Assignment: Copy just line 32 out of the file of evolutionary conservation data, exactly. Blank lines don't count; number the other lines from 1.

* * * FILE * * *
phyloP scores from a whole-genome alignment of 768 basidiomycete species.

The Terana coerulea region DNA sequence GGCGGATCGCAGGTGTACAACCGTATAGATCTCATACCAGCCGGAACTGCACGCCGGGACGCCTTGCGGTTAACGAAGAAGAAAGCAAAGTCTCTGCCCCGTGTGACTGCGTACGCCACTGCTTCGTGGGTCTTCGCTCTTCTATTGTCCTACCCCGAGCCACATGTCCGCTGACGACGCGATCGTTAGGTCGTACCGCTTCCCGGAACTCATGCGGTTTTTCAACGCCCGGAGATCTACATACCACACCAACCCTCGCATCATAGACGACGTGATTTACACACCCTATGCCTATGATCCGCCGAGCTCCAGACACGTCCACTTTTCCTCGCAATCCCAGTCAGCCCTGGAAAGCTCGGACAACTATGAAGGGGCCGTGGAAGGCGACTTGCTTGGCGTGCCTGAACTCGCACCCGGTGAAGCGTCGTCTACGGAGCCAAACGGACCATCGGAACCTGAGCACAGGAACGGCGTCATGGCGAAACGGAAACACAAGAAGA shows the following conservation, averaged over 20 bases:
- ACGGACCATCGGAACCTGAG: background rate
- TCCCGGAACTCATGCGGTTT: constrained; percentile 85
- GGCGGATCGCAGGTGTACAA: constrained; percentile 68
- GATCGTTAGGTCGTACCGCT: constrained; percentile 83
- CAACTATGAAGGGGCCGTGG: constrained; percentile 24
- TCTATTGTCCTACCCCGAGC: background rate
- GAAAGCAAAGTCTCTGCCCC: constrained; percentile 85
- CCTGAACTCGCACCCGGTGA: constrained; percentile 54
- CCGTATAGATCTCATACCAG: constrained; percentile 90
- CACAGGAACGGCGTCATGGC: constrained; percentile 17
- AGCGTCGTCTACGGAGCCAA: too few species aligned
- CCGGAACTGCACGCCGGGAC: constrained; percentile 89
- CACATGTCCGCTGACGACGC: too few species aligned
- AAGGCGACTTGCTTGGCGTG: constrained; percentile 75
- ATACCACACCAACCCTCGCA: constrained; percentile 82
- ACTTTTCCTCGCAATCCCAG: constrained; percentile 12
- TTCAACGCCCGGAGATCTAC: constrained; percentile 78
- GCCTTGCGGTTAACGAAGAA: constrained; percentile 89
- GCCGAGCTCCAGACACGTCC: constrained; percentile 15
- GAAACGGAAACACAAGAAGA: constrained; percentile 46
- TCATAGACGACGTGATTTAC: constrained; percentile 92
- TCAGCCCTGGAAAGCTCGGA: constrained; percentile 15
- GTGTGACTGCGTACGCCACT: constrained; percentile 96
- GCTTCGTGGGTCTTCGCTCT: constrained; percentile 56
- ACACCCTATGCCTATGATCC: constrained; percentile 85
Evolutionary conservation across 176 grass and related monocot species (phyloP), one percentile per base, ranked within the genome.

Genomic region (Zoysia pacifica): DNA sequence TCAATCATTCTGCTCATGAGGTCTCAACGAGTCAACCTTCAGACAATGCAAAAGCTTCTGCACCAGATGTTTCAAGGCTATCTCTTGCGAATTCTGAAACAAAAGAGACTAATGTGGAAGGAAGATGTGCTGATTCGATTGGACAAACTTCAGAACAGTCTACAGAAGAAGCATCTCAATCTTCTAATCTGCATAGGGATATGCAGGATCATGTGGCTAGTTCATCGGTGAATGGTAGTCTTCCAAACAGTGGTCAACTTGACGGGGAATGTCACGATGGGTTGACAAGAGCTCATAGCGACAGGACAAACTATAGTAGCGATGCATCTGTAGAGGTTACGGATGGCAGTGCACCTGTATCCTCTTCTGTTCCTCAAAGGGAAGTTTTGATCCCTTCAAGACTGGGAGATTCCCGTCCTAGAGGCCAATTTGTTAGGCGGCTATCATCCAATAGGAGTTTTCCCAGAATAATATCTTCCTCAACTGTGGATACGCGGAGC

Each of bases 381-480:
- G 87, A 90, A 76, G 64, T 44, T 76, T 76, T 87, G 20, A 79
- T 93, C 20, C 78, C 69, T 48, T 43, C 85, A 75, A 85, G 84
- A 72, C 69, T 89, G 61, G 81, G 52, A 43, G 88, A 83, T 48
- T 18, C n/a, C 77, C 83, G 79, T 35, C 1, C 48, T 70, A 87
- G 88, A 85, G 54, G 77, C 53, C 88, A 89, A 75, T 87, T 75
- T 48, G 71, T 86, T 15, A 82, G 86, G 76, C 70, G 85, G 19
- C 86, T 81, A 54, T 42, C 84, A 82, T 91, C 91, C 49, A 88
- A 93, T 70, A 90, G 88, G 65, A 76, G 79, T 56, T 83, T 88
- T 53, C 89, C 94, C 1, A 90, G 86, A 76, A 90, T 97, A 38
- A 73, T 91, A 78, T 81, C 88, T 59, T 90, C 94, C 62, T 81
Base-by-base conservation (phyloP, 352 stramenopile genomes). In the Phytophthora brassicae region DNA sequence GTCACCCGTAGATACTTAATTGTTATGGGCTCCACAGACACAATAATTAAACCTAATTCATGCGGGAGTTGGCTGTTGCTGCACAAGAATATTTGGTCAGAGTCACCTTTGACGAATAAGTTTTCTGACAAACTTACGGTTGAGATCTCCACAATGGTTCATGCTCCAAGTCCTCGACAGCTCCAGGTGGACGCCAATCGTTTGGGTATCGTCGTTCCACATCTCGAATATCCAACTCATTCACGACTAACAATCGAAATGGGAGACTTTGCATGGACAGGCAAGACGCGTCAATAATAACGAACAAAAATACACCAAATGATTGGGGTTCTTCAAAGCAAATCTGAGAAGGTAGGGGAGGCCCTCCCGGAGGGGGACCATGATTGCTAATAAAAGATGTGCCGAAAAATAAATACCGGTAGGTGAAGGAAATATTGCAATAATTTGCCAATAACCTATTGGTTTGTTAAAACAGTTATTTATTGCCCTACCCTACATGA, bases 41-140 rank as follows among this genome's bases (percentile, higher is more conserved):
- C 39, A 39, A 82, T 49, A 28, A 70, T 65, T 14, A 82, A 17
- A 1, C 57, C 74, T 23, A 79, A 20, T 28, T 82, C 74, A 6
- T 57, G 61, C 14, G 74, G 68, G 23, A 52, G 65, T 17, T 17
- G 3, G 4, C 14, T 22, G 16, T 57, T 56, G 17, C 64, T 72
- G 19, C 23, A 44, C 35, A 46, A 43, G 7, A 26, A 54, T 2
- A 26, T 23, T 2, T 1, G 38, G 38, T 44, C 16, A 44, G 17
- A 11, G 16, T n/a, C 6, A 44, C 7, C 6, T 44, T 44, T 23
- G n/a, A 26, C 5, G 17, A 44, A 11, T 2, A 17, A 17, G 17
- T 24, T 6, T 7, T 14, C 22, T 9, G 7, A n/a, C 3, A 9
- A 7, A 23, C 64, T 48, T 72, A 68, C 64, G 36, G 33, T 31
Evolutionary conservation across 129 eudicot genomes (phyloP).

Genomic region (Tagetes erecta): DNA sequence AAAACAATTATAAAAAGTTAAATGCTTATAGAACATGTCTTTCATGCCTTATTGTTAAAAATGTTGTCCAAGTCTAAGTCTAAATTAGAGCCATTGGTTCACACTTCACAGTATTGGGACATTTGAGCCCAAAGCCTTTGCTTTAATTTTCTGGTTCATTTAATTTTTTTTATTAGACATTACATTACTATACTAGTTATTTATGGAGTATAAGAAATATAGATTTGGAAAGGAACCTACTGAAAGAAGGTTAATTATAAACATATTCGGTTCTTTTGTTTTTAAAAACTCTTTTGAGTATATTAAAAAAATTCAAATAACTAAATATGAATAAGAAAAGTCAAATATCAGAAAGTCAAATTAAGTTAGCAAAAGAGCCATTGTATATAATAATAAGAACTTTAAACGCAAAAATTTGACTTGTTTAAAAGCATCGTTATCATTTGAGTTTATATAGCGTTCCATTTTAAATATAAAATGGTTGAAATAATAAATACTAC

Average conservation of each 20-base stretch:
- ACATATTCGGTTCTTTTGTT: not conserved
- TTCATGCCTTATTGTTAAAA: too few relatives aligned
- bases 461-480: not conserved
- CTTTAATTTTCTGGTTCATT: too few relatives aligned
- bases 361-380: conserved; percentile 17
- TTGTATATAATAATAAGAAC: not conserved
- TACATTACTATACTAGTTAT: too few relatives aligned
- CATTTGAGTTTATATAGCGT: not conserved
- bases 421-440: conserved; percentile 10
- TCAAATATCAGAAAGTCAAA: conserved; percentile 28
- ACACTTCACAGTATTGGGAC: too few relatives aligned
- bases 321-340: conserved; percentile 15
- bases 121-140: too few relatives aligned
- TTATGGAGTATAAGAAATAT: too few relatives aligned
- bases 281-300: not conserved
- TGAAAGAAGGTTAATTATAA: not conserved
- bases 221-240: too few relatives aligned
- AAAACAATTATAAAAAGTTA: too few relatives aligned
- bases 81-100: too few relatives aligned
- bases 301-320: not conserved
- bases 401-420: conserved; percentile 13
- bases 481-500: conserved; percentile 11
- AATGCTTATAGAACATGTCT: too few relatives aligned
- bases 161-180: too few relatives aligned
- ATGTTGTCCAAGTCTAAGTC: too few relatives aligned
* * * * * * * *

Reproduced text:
- T 93, C 20, C 78, C 69, T 48, T 43, C 85, A 75, A 85, G 84